Happy New Year: Minimum Wage Workers in 13 States Will Get Automatic Pay Raise

Chicago Raise the Min Wage Rally


January 1st marks the start of a new year, and minimum wage workers in over a dozen US states have something to celebrate as they ring in 2014. The minimum wage in 13 states will increase to start out 2014, giving low wage workers in those states an automatic pay raise. In many of the states, workers can thank Democratic legislatures for passing the pay hike. In other states they can thank the voters. Regardless of whether the minimum wage was increased by voter initiative or state lawmakers, the benefits will be immediate for the households that rely on minimum wage jobs to make ends meet.

The largest wage increases will be felt in New Jersey where the state minimum wage will jump from 7.25 to 8.25 an hour, and in New York where the minimum pay will rise from 7.25 to 8.00 an hour. California is also set to raise its minimum wage a dollar from 8 to 9 bucks an hour, but that increase will not take effect until July 1st. Most of the minimum wage increases will take place in Northeastern states or in the West, with only one Southern state (Florida) and two Midwestern states (Ohio and Missouri) increasing worker pay.

Washington and Oregon, which enjoy the highest minimum wages in the country already are each set to give low wage workers a small raise. Oregon’s minimum wage will increase from 8.95 to 9.10 an hour and Washington State’s minimum pay will rise from 9.19 to 9.32 an hour. Minimum wage employees in Vermont will see their rate of pay rise from 8.60 to 8.73 an hour.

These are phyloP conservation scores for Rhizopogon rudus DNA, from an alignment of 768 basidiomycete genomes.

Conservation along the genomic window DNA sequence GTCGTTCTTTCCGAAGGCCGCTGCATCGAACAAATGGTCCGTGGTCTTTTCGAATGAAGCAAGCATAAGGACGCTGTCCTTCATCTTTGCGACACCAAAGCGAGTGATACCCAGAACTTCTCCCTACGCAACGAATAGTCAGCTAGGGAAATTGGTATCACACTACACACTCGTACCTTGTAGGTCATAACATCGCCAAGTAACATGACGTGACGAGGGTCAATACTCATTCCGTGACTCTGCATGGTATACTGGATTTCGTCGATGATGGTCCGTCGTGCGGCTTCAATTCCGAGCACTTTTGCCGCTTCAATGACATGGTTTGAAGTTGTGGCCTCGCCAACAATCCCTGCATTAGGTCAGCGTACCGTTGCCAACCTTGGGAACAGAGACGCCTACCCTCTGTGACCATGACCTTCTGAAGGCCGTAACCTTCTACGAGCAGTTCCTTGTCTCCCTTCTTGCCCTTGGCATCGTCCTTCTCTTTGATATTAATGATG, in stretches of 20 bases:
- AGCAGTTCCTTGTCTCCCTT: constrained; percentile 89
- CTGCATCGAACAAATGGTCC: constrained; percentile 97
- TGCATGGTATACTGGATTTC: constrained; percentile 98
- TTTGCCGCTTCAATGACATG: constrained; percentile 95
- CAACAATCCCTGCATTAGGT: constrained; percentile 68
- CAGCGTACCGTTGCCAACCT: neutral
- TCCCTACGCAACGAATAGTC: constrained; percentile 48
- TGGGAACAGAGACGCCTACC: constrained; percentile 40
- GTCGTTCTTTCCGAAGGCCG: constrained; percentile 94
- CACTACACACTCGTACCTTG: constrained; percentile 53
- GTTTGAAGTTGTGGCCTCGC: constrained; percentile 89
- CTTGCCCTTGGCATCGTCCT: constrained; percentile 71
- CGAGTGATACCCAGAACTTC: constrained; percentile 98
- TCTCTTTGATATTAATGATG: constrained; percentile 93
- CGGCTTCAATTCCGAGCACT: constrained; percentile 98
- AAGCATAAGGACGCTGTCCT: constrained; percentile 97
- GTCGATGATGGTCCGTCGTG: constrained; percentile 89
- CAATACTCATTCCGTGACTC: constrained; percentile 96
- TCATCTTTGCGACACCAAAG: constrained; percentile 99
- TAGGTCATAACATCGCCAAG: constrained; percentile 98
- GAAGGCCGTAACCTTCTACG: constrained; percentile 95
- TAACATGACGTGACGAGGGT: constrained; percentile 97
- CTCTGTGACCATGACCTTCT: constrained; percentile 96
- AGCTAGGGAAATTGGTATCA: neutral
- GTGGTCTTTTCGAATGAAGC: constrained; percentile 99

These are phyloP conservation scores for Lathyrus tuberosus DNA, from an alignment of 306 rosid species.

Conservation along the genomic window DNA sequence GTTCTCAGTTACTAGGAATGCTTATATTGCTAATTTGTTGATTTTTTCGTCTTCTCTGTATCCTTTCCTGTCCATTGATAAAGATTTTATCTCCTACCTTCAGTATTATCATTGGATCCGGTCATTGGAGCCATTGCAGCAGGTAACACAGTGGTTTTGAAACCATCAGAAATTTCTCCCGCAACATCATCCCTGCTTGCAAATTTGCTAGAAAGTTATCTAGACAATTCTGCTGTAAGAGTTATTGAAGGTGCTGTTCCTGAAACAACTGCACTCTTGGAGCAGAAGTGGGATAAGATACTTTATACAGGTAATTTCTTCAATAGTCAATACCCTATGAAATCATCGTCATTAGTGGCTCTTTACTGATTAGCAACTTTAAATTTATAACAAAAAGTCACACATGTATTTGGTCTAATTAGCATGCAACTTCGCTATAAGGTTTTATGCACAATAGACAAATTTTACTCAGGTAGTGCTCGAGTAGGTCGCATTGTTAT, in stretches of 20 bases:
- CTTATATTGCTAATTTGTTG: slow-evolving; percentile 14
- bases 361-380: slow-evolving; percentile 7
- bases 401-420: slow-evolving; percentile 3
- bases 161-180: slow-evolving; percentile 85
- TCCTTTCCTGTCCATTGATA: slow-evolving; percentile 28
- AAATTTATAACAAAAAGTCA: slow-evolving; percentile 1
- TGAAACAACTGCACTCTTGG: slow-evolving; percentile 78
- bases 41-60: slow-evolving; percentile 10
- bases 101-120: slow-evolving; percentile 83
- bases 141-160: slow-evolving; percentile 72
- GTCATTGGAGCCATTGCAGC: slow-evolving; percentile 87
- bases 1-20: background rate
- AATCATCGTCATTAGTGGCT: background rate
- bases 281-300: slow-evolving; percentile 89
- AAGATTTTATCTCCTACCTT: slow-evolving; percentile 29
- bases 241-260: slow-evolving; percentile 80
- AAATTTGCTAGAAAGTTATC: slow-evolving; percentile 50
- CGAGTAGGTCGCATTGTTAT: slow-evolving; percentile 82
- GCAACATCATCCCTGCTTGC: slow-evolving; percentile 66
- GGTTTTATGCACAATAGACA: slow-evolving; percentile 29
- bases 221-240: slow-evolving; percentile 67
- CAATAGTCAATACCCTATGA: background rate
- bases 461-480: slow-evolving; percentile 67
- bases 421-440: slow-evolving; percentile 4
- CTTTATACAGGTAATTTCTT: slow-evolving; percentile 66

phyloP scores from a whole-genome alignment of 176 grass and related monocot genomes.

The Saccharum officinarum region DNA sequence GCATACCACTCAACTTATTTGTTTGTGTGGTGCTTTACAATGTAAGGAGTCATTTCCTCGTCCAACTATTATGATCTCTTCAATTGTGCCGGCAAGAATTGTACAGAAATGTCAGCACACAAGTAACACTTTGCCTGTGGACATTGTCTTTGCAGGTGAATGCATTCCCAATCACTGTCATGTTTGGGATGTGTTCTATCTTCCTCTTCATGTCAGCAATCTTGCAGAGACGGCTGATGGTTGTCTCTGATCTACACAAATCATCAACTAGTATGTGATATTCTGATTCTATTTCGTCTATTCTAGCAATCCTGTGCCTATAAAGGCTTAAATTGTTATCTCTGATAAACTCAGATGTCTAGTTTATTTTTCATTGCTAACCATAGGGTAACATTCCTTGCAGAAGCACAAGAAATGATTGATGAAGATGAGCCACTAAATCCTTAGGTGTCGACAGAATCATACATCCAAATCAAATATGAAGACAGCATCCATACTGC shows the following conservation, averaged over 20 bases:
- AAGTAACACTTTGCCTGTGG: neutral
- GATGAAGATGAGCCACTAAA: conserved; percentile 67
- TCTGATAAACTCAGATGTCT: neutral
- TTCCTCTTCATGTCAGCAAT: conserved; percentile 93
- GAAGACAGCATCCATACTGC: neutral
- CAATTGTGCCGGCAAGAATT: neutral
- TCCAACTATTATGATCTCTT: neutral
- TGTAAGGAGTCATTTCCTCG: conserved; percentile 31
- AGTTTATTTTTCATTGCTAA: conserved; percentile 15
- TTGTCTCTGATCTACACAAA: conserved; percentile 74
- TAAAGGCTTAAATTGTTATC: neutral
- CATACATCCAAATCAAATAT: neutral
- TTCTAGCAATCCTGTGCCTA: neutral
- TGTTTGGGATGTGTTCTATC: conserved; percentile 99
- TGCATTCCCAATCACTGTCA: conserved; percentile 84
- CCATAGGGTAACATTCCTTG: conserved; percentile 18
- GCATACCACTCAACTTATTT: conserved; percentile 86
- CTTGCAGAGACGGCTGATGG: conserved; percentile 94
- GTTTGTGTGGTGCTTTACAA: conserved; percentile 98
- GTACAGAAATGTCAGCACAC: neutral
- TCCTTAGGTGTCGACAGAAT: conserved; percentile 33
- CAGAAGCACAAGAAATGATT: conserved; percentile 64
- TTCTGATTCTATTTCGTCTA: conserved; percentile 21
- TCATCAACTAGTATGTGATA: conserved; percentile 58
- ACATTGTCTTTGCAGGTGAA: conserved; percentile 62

Many of the small increases in minimum wages are automatic cost of living hikes that were put in place by voters who supported minimum wage initiatives that included automatic cost of living increases. Missouri voters for example passed a minimum wage increase back in 2004 that was indexed to inflation, enabling minimum wage workers to get an annual pay increase at the beginning of each new year.

in 2014, liberal activists are pushing to get minimum wage increases on the ballots in Massachusetts, Alaska, Idaho and South Dakota. With over three quarters of Americans favoring increasing the federal minimum wage to at least nine dollars an hour, ballot measures to increase the minimum wage stand a strong chance of passing even in very conservatives red states. Although the Republican controlled US House is steadfastly opposed to increasing the federal minimum wage, individual states around the country are not waiting for congressional action to give their low wage workers a pay raise. Although many of the pay increases are inadequate, minimum wage workers in over a dozen states are getting a well deserved pay increase at the start of the new year.

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